Research on search, choice and decision-making has long been divided into two branches: a branch with based on consequential logic; a second branch with behavioral logic which seemingly pre-empts human decision based on future.
The major common criticism for both branches is that these two don’t describe and prescribe forward-looking decision-making, with consequential logic branch assuming a constant past moving ahead and hyper-rationality; and behavioral approach emphasizing past-oriented, experiential decision-making. As a result, what we know about decision-making now is local, incremental, and inertial decision-making based on the past experience.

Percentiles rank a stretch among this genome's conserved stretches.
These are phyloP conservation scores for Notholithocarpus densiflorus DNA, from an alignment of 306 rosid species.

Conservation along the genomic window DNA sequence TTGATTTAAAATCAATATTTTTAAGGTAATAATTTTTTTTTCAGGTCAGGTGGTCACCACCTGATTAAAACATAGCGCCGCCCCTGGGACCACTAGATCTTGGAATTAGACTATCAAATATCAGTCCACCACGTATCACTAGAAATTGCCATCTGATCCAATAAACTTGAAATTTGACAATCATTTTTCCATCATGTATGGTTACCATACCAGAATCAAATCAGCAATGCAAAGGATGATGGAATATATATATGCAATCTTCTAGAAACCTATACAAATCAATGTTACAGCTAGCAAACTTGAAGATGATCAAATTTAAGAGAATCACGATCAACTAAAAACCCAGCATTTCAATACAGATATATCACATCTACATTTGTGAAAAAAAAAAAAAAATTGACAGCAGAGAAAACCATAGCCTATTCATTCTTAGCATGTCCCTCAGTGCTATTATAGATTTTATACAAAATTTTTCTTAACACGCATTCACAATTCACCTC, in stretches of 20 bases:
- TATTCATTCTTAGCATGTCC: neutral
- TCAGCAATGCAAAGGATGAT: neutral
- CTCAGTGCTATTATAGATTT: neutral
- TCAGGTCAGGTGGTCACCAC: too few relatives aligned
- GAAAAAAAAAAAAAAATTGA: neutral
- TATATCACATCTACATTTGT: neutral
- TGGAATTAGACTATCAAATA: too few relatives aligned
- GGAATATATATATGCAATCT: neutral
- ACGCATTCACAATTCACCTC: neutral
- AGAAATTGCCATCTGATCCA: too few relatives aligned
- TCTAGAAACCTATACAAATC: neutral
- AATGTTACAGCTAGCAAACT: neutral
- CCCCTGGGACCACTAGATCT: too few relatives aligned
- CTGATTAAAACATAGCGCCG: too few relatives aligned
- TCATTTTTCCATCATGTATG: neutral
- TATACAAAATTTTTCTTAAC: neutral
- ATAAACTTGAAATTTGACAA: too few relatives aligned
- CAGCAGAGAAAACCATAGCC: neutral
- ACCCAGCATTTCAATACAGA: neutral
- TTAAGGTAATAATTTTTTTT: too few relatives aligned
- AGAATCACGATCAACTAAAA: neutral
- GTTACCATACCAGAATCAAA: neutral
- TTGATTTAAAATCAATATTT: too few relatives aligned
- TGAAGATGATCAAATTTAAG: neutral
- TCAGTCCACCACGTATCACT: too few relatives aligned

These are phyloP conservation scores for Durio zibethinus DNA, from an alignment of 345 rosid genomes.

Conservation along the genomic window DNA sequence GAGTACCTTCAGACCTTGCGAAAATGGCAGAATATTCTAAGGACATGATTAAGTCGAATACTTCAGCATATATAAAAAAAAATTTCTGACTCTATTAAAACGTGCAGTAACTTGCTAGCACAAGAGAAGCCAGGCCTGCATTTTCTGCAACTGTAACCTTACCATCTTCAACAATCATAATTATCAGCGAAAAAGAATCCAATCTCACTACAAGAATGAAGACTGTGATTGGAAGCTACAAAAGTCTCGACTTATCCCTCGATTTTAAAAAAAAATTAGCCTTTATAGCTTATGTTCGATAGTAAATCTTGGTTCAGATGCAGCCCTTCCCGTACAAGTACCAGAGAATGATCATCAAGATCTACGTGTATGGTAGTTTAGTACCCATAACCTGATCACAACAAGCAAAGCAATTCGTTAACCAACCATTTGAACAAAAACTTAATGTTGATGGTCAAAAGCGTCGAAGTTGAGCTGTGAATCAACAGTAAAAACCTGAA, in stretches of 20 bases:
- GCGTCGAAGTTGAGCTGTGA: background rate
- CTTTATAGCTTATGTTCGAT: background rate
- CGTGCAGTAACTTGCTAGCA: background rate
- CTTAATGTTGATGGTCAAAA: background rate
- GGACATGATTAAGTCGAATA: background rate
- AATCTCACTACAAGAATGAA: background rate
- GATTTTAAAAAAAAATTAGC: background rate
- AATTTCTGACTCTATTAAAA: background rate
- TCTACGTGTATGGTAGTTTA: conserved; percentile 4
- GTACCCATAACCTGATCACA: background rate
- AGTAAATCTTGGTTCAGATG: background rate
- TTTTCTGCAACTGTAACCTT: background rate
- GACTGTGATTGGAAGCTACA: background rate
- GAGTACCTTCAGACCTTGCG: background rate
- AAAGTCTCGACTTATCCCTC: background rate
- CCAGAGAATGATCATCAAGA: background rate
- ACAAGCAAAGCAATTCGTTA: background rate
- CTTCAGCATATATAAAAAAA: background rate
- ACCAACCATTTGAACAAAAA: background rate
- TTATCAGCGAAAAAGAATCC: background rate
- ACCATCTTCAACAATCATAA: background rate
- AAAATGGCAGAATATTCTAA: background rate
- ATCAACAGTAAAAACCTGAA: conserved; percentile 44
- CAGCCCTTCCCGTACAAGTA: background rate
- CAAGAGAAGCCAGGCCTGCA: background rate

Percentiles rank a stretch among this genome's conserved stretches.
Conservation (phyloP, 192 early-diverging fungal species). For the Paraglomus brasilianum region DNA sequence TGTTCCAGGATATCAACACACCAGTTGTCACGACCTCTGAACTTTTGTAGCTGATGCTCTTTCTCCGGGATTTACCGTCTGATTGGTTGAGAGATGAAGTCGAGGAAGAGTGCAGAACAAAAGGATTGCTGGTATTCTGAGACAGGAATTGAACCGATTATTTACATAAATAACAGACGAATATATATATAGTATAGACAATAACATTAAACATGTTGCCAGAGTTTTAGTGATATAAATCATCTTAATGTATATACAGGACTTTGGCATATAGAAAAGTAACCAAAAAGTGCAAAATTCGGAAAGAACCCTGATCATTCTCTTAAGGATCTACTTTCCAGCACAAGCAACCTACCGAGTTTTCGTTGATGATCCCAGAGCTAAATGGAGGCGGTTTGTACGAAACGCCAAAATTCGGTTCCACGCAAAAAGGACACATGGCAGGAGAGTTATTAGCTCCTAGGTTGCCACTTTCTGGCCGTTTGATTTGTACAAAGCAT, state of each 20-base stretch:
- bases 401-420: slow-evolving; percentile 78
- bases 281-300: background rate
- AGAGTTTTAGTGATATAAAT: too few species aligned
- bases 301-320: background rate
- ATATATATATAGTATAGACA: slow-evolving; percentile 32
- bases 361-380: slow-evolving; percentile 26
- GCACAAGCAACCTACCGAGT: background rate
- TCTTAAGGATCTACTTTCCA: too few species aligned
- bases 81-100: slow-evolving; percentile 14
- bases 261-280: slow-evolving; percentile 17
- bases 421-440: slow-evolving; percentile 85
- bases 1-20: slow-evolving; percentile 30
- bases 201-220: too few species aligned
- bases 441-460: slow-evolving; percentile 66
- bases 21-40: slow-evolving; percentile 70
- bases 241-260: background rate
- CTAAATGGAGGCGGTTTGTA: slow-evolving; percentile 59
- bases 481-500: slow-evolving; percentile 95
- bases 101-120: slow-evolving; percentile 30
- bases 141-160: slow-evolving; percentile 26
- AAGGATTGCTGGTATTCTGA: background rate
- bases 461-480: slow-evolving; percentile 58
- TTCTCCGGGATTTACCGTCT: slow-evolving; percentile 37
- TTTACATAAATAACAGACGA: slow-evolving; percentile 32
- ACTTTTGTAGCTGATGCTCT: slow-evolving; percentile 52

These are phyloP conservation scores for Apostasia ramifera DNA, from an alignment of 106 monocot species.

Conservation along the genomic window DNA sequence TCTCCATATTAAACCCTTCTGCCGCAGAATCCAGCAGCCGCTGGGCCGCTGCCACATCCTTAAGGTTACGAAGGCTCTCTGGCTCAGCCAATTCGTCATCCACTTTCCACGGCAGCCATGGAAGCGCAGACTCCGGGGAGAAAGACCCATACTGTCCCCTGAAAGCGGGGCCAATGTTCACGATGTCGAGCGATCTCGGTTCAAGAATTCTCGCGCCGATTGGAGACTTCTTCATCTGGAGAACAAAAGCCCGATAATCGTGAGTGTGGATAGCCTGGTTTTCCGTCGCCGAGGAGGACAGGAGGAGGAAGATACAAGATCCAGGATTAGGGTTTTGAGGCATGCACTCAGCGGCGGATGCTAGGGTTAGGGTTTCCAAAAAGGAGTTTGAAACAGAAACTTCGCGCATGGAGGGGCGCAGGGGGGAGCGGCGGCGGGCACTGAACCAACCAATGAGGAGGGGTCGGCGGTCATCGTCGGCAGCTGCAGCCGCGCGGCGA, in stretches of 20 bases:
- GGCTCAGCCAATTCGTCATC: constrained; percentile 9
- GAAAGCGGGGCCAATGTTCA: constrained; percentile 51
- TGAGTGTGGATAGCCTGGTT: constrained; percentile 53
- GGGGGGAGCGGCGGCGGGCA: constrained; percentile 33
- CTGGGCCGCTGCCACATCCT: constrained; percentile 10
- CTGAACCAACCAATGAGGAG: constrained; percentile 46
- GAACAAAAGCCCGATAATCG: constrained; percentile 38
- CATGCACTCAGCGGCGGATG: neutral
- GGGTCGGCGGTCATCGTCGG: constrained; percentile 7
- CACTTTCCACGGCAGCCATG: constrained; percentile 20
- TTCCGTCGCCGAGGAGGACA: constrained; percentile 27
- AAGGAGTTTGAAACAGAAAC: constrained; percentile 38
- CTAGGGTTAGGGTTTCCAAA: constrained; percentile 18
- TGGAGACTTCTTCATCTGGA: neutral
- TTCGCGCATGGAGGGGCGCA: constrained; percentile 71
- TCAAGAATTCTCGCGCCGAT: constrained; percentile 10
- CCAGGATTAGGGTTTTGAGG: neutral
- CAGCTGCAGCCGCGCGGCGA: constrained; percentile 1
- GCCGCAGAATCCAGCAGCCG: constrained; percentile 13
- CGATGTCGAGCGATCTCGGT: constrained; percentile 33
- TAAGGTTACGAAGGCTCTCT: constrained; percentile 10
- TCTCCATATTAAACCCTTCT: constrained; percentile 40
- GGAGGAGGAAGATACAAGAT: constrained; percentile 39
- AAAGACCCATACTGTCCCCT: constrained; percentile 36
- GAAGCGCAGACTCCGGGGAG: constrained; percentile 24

This paper draws from sociology to put forward a normative and descriptive theory of forward-looking search based on social cognition. It is useful to practitioners and researchers as it shows ways to make decisions that are rooted in the future.